5 Triggers of Female Hair Loss

More than half of women in the United States  lose a significant amount of hair during their lifetimes, a condition known as female pattern hair loss (FPHL). Though it’s normal to lose 50-100 strands a day and about 250 when you wash your hair, if you’re losing more than that, you have FPHL. 

You’re more likely to develop FPHL if at least one of your biological female relatives has hair loss (aka alopecia). Women rarely go bald from FPHL, but when you watch your part widen, your scalp-line rise, or notice that you have less hair than you did 10 years ago, you may feel anxious, sad, and self-conscious about your appearance.

The dermatologists at Specialists in Dermatology — located in The Woodlands, Texas, and Houston, Texas — are experts in hair loss and growth. They diagnose the causes of your FPHL and recommend effective therapies and lifestyle changes that halt it and even — if it’s caught early enough — reverse it. Here they discuss five factors that can trigger FPHL and why it’s so important to get a diagnosis and treatment as soon as possible

1. Hormonal imbalances

Many women lose their hair after pregnancy, or during perimenopause and menopause, when their hormones fluctuate. Too much of androgenic hormones, like testosterone, shrinks the hair follicles that produce and hold hairs in their growth and resting phases. Shrunken follicles can’t support hairs, so the hairs fall out. 

Even hormonal birth control triggers hair loss. If you use hormonal contraception and your family has a history of FPHL, talk to your gynecologist about switching to low-androgen index birth control. 

If you’re in perimenopause or menopause, your doctor may prescribe hormonal replacement therapy (HRT) that helps you with symptoms, including hair loss. Women who lose significant amounts of hair one to five months after childbirth usually find that it grows back within six months. 

2.  Underlying medical conditions  

Some women have an autoimmune condition called alopecia areata, which causes their hair to fall out in clumps. They might also lose their eyebrows, eyelashes, or body hair. Other medical conditions that are associated with FPHL include:

Our dermatologist takes a complete medical history and may order blood tests to determine all of the factors involved in your hair loss. 

3. Not enough, or too many, vitamins and minerals

The foods and beverages you consume either nourish your skin cells — including hair follicles — or they cause inflammation that could trigger hair loss. Women who don’t get enough iron, zinc, or biotin, for instance, may develop FPHL.

Our dermatologists may advise adding more fresh fruits, vegetables, and high-quality protein into your diet. Your hair strands are made of protein, which is why eating enough of this essential macronutrient each day is necessary to keep your follicles and hairs healthy. Your dermatologist may also recommend supplements to compensate for nutritional deficiencies.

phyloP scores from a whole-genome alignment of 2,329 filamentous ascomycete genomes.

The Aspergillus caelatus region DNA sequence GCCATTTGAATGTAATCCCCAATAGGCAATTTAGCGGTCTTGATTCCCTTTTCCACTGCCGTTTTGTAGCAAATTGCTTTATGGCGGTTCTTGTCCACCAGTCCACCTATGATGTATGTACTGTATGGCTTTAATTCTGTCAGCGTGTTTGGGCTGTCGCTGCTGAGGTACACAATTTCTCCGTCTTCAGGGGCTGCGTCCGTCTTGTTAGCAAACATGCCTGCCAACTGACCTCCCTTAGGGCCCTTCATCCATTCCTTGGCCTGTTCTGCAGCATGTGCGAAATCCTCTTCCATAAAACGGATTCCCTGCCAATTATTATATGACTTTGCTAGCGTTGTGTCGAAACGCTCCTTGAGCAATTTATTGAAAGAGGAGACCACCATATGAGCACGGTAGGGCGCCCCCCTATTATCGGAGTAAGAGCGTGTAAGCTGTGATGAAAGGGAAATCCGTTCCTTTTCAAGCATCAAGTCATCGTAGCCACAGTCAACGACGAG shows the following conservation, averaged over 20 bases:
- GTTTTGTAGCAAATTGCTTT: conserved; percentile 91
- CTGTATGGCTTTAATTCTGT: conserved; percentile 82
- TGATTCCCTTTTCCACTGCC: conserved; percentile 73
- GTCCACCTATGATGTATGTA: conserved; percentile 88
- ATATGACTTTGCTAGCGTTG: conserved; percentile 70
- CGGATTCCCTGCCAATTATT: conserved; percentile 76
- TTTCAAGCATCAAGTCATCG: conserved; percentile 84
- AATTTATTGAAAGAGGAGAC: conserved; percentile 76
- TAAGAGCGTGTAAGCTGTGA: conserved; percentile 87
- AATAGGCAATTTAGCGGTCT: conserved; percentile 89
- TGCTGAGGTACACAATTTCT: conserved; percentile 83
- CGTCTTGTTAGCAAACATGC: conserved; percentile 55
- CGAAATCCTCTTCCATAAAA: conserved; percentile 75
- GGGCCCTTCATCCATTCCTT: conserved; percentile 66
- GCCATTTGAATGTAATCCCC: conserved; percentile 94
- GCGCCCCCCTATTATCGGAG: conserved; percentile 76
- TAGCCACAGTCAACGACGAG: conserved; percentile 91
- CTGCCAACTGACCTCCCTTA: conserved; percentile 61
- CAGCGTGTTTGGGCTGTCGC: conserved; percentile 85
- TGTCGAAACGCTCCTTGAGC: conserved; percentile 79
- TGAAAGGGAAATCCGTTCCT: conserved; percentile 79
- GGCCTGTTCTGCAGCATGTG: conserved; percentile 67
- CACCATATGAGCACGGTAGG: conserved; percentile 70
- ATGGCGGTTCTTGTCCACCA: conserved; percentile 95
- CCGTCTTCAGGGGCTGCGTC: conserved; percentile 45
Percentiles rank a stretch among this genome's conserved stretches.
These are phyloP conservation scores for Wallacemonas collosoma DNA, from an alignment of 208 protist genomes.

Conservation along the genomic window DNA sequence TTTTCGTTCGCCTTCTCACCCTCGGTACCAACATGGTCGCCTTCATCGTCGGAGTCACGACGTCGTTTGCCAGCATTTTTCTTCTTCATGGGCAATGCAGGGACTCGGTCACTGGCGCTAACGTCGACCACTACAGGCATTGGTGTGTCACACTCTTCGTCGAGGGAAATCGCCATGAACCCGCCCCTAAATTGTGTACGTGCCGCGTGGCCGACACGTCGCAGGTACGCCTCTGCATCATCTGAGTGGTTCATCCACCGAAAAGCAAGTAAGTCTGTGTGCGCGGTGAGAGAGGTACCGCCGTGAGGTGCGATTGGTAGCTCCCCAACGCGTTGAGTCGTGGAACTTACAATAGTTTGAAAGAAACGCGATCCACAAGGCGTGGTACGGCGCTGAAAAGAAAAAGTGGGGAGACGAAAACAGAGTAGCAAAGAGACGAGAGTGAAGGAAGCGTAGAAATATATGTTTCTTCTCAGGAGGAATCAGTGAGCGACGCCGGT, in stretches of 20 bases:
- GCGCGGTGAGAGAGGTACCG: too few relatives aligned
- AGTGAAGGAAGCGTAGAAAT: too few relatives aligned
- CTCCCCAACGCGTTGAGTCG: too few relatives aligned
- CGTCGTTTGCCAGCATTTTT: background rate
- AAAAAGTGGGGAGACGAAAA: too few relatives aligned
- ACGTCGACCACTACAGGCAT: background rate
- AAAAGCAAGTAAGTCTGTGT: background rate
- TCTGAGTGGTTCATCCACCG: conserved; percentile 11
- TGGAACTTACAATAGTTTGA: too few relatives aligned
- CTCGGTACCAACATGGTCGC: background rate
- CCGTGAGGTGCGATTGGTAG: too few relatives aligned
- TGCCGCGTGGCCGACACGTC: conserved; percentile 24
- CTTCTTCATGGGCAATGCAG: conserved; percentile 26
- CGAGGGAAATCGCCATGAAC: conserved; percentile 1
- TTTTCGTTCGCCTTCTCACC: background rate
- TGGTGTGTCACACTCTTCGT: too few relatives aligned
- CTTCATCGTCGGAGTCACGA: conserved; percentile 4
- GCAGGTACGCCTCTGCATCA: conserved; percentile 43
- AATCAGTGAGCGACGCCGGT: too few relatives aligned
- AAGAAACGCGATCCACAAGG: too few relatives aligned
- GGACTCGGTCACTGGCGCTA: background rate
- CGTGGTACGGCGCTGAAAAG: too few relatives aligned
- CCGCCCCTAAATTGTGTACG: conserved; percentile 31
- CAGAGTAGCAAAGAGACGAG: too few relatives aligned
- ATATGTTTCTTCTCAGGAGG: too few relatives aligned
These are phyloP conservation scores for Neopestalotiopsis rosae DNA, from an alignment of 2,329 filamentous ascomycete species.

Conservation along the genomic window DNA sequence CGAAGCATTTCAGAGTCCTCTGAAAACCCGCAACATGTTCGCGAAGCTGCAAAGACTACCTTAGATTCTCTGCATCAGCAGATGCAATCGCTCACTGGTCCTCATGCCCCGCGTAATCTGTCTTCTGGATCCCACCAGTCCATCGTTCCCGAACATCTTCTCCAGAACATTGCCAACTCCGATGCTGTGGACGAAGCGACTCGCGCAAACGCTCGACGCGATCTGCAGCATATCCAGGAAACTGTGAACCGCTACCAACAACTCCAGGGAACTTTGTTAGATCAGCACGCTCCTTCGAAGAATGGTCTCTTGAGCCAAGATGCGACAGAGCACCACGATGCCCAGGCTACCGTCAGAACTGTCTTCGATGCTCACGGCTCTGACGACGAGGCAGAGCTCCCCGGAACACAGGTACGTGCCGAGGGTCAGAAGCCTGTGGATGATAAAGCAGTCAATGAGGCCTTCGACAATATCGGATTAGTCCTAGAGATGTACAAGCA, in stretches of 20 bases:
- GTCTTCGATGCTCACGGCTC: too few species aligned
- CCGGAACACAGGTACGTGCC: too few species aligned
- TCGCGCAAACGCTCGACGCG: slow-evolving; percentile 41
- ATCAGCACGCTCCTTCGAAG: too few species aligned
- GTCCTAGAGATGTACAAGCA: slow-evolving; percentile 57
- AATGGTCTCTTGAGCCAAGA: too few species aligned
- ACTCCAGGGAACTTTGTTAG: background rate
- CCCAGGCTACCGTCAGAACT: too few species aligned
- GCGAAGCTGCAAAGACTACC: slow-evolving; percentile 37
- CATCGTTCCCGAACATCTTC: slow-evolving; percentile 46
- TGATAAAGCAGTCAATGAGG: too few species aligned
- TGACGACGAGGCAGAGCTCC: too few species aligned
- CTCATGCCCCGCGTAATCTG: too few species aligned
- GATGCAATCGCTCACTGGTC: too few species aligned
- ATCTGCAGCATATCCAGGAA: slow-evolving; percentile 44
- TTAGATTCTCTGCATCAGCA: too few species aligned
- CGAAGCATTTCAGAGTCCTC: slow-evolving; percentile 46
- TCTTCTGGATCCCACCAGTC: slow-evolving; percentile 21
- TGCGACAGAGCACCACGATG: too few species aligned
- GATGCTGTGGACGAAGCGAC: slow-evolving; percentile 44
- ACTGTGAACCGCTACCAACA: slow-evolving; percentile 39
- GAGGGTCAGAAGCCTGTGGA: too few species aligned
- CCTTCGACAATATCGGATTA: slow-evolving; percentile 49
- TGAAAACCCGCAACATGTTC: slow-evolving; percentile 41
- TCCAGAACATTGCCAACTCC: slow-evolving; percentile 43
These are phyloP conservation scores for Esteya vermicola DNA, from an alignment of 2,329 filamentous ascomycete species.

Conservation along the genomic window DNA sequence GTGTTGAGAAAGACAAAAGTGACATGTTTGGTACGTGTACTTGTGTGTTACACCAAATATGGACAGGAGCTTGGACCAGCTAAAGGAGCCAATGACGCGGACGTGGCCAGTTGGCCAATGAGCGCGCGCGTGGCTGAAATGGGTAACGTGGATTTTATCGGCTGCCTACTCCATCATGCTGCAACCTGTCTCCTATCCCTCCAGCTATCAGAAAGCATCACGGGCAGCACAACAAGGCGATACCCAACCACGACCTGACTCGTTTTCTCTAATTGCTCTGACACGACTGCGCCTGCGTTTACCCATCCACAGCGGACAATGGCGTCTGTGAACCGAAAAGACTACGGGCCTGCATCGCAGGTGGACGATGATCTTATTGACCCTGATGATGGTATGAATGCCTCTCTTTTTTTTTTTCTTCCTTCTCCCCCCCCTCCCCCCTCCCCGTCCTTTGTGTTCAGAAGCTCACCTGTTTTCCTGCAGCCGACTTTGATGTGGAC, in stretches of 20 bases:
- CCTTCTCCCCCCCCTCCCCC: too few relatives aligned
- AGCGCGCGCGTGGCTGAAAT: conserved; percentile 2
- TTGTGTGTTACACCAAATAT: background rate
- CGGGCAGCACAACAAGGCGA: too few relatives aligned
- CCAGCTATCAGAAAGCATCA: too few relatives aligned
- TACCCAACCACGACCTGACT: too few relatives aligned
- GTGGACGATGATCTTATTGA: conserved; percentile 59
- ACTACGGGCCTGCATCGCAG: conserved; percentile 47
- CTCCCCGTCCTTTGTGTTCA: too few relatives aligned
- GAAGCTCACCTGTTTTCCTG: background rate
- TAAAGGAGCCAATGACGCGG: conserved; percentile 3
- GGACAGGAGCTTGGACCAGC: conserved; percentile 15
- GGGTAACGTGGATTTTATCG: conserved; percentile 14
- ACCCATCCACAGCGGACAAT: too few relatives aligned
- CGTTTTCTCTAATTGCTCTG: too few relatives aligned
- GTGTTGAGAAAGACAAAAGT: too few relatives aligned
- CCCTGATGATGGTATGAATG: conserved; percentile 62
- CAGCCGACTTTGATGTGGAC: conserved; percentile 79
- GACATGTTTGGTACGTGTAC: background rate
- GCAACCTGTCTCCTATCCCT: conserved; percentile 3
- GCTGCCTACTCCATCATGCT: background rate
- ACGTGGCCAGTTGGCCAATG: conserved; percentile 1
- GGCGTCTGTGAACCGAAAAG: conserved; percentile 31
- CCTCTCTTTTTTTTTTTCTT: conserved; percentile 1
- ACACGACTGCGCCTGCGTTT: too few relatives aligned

Adding supplements to your diet without consulting with a dermatologist, however, could backfire. Too much vitamin A, for instance, triggers hair loss, too. 

4. Stress

Although stressing about your hair loss probably won’t cause more hair loss, extreme stress and trauma can. Undergoing surgery, being ill, or suffering a terrible loss might trigger your hair to fall out in its resting stage. Once the stressful situation is resolved, your hair may begin to grow back.

5. Bad habits

Stressing your hair directly — by braiding it into corn rows, putting dyes and other chemicals on it, or using heated styling appliances — can cause hair to fall out before its time.

Even over-brushing, drying your hair vigorously with a towel, or tugging on a comb while your hair’s wet and tangled breaks strands and tears them from their follicles. 

One of the worst habits for healthy hair is pulling your hair back into tight pony tails or buns. Another is consciously or unconsciously pulling your own hair. Pulling or yanking hair doesn’t just affect the hairs; the follicles can be so damaged by the force that they can’t regrow hair again.

If your follicles are still healthy when you start hair-loss treatment, you might be able to grow back most of your hair. However, waiting too long after you’ve noticed hair loss increases your risk that your follicles have shrunk to the point that they can no longer grow or support a hair.

As soon as you realize that you’re losing hair, contact us for an evaluation. Our dermatologists are experts in treating and reversing hair loss. They may recommend therapies such as:

A PRP treatment repairs damaged follicles so that you can grow your own hair again. The PRP serum is made from a donation of your own blood. 

Don’t delay getting a diagnosis and treatment for your FPHL. Contact your nearest Specialists in Dermatology office today by phone or online contact form.

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